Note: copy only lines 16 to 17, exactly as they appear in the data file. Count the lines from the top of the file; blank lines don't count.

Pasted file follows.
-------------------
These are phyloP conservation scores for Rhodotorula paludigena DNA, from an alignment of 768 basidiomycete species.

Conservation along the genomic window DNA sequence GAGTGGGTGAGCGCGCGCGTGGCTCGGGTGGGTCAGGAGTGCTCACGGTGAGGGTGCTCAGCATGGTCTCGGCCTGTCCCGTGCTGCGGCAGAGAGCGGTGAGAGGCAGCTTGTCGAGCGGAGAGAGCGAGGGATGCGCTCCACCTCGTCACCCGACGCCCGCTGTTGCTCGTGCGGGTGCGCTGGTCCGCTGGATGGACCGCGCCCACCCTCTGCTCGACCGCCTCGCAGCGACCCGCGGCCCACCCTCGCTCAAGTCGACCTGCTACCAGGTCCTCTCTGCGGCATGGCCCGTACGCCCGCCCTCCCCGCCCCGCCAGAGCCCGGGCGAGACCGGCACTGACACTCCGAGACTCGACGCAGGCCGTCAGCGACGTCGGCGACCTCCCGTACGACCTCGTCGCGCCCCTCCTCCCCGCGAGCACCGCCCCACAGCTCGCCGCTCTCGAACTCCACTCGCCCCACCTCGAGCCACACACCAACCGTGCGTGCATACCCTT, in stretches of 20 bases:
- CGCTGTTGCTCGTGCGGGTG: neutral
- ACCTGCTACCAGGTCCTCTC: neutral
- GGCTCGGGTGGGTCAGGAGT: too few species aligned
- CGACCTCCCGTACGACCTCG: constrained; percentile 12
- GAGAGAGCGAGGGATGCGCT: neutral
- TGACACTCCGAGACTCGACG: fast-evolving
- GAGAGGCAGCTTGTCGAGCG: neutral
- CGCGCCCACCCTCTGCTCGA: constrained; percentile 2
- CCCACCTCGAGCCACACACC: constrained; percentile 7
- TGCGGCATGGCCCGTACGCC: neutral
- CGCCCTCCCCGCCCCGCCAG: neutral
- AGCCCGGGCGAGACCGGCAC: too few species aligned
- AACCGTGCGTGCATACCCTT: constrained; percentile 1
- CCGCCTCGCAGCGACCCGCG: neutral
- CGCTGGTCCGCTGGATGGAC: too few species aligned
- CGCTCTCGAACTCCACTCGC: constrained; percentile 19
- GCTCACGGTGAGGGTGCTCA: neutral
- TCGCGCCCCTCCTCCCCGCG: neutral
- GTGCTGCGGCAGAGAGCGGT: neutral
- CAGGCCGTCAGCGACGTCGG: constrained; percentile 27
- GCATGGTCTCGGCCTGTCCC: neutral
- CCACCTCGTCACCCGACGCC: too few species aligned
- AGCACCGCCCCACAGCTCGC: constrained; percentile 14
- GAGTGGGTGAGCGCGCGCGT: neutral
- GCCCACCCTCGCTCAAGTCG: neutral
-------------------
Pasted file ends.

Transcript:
- CCGCCTCGCAGCGACCCGCG: neutral
- CGCTGGTCCGCTGGATGGAC: too few species aligned